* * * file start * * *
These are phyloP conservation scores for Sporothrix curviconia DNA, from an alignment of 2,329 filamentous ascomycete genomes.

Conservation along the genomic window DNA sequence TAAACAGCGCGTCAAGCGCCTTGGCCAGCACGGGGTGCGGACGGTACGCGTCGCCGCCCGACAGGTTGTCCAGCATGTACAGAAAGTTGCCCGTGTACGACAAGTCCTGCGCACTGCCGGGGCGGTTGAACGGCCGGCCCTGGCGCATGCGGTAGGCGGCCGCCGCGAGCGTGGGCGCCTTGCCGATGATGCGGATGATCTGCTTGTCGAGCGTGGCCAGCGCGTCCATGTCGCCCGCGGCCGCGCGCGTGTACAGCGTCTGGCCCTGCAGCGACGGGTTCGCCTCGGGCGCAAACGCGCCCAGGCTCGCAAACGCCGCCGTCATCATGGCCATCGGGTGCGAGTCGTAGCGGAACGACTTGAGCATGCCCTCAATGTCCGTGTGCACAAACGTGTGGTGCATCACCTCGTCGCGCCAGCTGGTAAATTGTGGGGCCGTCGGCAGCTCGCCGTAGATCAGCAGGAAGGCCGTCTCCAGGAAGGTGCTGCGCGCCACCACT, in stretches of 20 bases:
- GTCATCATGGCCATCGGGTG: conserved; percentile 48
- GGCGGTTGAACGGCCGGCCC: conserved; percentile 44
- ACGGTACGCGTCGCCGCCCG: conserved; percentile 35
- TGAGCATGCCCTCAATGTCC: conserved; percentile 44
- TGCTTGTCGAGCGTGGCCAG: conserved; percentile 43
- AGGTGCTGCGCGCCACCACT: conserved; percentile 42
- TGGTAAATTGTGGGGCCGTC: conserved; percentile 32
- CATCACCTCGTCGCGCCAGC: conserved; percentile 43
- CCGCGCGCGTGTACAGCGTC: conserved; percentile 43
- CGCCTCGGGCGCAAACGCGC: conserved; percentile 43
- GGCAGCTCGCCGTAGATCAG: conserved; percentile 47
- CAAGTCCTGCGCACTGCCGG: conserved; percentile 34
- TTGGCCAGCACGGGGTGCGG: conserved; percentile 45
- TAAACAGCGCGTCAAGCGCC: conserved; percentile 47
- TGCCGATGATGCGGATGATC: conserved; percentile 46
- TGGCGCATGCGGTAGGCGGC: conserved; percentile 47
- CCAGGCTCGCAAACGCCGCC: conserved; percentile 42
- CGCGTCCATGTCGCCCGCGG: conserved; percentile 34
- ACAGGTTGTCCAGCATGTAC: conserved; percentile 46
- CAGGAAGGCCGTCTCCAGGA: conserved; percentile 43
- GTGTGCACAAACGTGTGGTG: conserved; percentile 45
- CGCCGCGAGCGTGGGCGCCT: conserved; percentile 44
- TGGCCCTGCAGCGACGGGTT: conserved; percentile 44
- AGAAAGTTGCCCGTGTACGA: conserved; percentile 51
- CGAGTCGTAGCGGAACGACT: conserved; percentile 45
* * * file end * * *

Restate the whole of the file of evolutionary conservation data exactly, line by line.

These are phyloP conservation scores for Sporothrix curviconia DNA, from an alignment of 2,329 filamentous ascomycete genomes.

Conservation along the genomic window DNA sequence TAAACAGCGCGTCAAGCGCCTTGGCCAGCACGGGGTGCGGACGGTACGCGTCGCCGCCCGACAGGTTGTCCAGCATGTACAGAAAGTTGCCCGTGTACGACAAGTCCTGCGCACTGCCGGGGCGGTTGAACGGCCGGCCCTGGCGCATGCGGTAGGCGGCCGCCGCGAGCGTGGGCGCCTTGCCGATGATGCGGATGATCTGCTTGTCGAGCGTGGCCAGCGCGTCCATGTCGCCCGCGGCCGCGCGCGTGTACAGCGTCTGGCCCTGCAGCGACGGGTTCGCCTCGGGCGCAAACGCGCCCAGGCTCGCAAACGCCGCCGTCATCATGGCCATCGGGTGCGAGTCGTAGCGGAACGACTTGAGCATGCCCTCAATGTCCGTGTGCACAAACGTGTGGTGCATCACCTCGTCGCGCCAGCTGGTAAATTGTGGGGCCGTCGGCAGCTCGCCGTAGATCAGCAGGAAGGCCGTCTCCAGGAAGGTGCTGCGCGCCACCACT, in stretches of 20 bases:
- GTCATCATGGCCATCGGGTG: conserved; percentile 48
- GGCGGTTGAACGGCCGGCCC: conserved; percentile 44
- ACGGTACGCGTCGCCGCCCG: conserved; percentile 35
- TGAGCATGCCCTCAATGTCC: conserved; percentile 44
- TGCTTGTCGAGCGTGGCCAG: conserved; percentile 43
- AGGTGCTGCGCGCCACCACT: conserved; percentile 42
- TGGTAAATTGTGGGGCCGTC: conserved; percentile 32
- CATCACCTCGTCGCGCCAGC: conserved; percentile 43
- CCGCGCGCGTGTACAGCGTC: conserved; percentile 43
- CGCCTCGGGCGCAAACGCGC: conserved; percentile 43
- GGCAGCTCGCCGTAGATCAG: conserved; percentile 47
- CAAGTCCTGCGCACTGCCGG: conserved; percentile 34
- TTGGCCAGCACGGGGTGCGG: conserved; percentile 45
- TAAACAGCGCGTCAAGCGCC: conserved; percentile 47
- TGCCGATGATGCGGATGATC: conserved; percentile 46
- TGGCGCATGCGGTAGGCGGC: conserved; percentile 47
- CCAGGCTCGCAAACGCCGCC: conserved; percentile 42
- CGCGTCCATGTCGCCCGCGG: conserved; percentile 34
- ACAGGTTGTCCAGCATGTAC: conserved; percentile 46
- CAGGAAGGCCGTCTCCAGGA: conserved; percentile 43
- GTGTGCACAAACGTGTGGTG: conserved; percentile 45
- CGCCGCGAGCGTGGGCGCCT: conserved; percentile 44
- TGGCCCTGCAGCGACGGGTT: conserved; percentile 44
- AGAAAGTTGCCCGTGTACGA: conserved; percentile 51
- CGAGTCGTAGCGGAACGACT: conserved; percentile 45